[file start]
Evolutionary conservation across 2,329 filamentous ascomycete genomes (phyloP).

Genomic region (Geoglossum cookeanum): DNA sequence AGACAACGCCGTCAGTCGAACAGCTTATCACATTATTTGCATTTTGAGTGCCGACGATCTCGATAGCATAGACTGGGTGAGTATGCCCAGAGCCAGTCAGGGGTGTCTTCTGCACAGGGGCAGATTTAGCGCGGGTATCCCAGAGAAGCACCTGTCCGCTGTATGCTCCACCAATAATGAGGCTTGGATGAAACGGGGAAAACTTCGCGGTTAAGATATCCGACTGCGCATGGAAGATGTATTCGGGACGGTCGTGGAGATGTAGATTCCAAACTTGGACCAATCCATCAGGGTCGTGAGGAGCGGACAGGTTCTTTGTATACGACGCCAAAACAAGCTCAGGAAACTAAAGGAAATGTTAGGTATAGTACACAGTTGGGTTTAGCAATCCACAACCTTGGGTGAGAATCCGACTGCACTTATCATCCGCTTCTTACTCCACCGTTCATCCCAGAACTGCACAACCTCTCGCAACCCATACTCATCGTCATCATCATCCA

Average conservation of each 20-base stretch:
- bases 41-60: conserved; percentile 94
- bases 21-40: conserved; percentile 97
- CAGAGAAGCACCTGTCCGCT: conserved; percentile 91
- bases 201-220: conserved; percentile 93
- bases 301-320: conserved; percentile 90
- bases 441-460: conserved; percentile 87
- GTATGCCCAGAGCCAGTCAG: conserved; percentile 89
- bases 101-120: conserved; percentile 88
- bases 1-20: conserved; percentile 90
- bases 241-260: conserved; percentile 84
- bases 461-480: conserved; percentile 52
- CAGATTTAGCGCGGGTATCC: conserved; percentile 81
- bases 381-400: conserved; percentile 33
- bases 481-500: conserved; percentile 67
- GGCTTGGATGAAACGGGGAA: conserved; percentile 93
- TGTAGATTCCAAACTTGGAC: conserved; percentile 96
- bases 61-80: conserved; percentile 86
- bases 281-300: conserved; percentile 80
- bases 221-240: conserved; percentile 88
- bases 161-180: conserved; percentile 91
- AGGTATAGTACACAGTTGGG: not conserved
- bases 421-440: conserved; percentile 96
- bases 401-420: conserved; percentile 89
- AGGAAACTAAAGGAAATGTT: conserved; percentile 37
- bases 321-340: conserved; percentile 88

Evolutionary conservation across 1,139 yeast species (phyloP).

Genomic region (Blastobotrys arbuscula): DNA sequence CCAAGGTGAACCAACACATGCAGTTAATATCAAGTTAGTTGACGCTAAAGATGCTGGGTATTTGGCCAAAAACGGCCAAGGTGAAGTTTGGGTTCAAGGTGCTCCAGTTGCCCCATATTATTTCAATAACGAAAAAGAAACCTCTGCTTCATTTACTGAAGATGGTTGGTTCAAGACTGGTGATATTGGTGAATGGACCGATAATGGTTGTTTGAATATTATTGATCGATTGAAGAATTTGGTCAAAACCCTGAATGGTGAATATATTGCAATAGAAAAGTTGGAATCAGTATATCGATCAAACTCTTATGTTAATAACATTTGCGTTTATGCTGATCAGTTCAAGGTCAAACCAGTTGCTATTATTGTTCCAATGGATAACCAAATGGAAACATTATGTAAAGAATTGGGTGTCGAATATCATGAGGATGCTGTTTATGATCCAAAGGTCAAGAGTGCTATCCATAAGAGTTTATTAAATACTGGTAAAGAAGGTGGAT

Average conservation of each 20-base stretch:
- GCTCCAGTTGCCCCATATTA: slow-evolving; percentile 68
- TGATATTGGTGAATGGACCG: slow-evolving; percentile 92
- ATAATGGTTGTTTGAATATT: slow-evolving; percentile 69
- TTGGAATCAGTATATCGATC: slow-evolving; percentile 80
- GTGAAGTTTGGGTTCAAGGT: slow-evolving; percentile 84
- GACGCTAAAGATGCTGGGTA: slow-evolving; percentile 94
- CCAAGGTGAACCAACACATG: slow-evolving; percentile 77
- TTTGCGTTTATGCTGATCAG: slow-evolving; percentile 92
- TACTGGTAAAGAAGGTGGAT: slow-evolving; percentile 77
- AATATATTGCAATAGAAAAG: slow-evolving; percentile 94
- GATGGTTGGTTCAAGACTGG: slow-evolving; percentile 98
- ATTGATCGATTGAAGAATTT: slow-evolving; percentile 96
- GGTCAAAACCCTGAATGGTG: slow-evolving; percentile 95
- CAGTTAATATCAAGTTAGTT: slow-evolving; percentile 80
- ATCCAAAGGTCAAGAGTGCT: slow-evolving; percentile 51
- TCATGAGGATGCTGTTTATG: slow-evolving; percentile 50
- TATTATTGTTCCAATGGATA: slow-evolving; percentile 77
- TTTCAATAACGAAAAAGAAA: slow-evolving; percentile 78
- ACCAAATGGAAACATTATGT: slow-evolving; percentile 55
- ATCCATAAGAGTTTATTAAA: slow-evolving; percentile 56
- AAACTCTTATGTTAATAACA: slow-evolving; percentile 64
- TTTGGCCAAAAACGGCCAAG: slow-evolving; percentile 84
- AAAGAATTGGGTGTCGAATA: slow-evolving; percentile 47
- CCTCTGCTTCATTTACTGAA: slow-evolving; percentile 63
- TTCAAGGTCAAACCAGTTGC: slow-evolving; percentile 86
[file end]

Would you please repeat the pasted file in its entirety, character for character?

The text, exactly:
Evolutionary conservation across 2,329 filamentous ascomycete genomes (phyloP).

Genomic region (Geoglossum cookeanum): DNA sequence AGACAACGCCGTCAGTCGAACAGCTTATCACATTATTTGCATTTTGAGTGCCGACGATCTCGATAGCATAGACTGGGTGAGTATGCCCAGAGCCAGTCAGGGGTGTCTTCTGCACAGGGGCAGATTTAGCGCGGGTATCCCAGAGAAGCACCTGTCCGCTGTATGCTCCACCAATAATGAGGCTTGGATGAAACGGGGAAAACTTCGCGGTTAAGATATCCGACTGCGCATGGAAGATGTATTCGGGACGGTCGTGGAGATGTAGATTCCAAACTTGGACCAATCCATCAGGGTCGTGAGGAGCGGACAGGTTCTTTGTATACGACGCCAAAACAAGCTCAGGAAACTAAAGGAAATGTTAGGTATAGTACACAGTTGGGTTTAGCAATCCACAACCTTGGGTGAGAATCCGACTGCACTTATCATCCGCTTCTTACTCCACCGTTCATCCCAGAACTGCACAACCTCTCGCAACCCATACTCATCGTCATCATCATCCA

Average conservation of each 20-base stretch:
- bases 41-60: conserved; percentile 94
- bases 21-40: conserved; percentile 97
- CAGAGAAGCACCTGTCCGCT: conserved; percentile 91
- bases 201-220: conserved; percentile 93
- bases 301-320: conserved; percentile 90
- bases 441-460: conserved; percentile 87
- GTATGCCCAGAGCCAGTCAG: conserved; percentile 89
- bases 101-120: conserved; percentile 88
- bases 1-20: conserved; percentile 90
- bases 241-260: conserved; percentile 84
- bases 461-480: conserved; percentile 52
- CAGATTTAGCGCGGGTATCC: conserved; percentile 81
- bases 381-400: conserved; percentile 33
- bases 481-500: conserved; percentile 67
- GGCTTGGATGAAACGGGGAA: conserved; percentile 93
- TGTAGATTCCAAACTTGGAC: conserved; percentile 96
- bases 61-80: conserved; percentile 86
- bases 281-300: conserved; percentile 80
- bases 221-240: conserved; percentile 88
- bases 161-180: conserved; percentile 91
- AGGTATAGTACACAGTTGGG: not conserved
- bases 421-440: conserved; percentile 96
- bases 401-420: conserved; percentile 89
- AGGAAACTAAAGGAAATGTT: conserved; percentile 37
- bases 321-340: conserved; percentile 88

Evolutionary conservation across 1,139 yeast species (phyloP).

Genomic region (Blastobotrys arbuscula): DNA sequence CCAAGGTGAACCAACACATGCAGTTAATATCAAGTTAGTTGACGCTAAAGATGCTGGGTATTTGGCCAAAAACGGCCAAGGTGAAGTTTGGGTTCAAGGTGCTCCAGTTGCCCCATATTATTTCAATAACGAAAAAGAAACCTCTGCTTCATTTACTGAAGATGGTTGGTTCAAGACTGGTGATATTGGTGAATGGACCGATAATGGTTGTTTGAATATTATTGATCGATTGAAGAATTTGGTCAAAACCCTGAATGGTGAATATATTGCAATAGAAAAGTTGGAATCAGTATATCGATCAAACTCTTATGTTAATAACATTTGCGTTTATGCTGATCAGTTCAAGGTCAAACCAGTTGCTATTATTGTTCCAATGGATAACCAAATGGAAACATTATGTAAAGAATTGGGTGTCGAATATCATGAGGATGCTGTTTATGATCCAAAGGTCAAGAGTGCTATCCATAAGAGTTTATTAAATACTGGTAAAGAAGGTGGAT

Average conservation of each 20-base stretch:
- GCTCCAGTTGCCCCATATTA: slow-evolving; percentile 68
- TGATATTGGTGAATGGACCG: slow-evolving; percentile 92
- ATAATGGTTGTTTGAATATT: slow-evolving; percentile 69
- TTGGAATCAGTATATCGATC: slow-evolving; percentile 80
- GTGAAGTTTGGGTTCAAGGT: slow-evolving; percentile 84
- GACGCTAAAGATGCTGGGTA: slow-evolving; percentile 94
- CCAAGGTGAACCAACACATG: slow-evolving; percentile 77
- TTTGCGTTTATGCTGATCAG: slow-evolving; percentile 92
- TACTGGTAAAGAAGGTGGAT: slow-evolving; percentile 77
- AATATATTGCAATAGAAAAG: slow-evolving; percentile 94
- GATGGTTGGTTCAAGACTGG: slow-evolving; percentile 98
- ATTGATCGATTGAAGAATTT: slow-evolving; percentile 96
- GGTCAAAACCCTGAATGGTG: slow-evolving; percentile 95
- CAGTTAATATCAAGTTAGTT: slow-evolving; percentile 80
- ATCCAAAGGTCAAGAGTGCT: slow-evolving; percentile 51
- TCATGAGGATGCTGTTTATG: slow-evolving; percentile 50
- TATTATTGTTCCAATGGATA: slow-evolving; percentile 77
- TTTCAATAACGAAAAAGAAA: slow-evolving; percentile 78
- ACCAAATGGAAACATTATGT: slow-evolving; percentile 55
- ATCCATAAGAGTTTATTAAA: slow-evolving; percentile 56
- AAACTCTTATGTTAATAACA: slow-evolving; percentile 64
- TTTGGCCAAAAACGGCCAAG: slow-evolving; percentile 84
- AAAGAATTGGGTGTCGAATA: slow-evolving; percentile 47
- CCTCTGCTTCATTTACTGAA: slow-evolving; percentile 63
- TTCAAGGTCAAACCAGTTGC: slow-evolving; percentile 86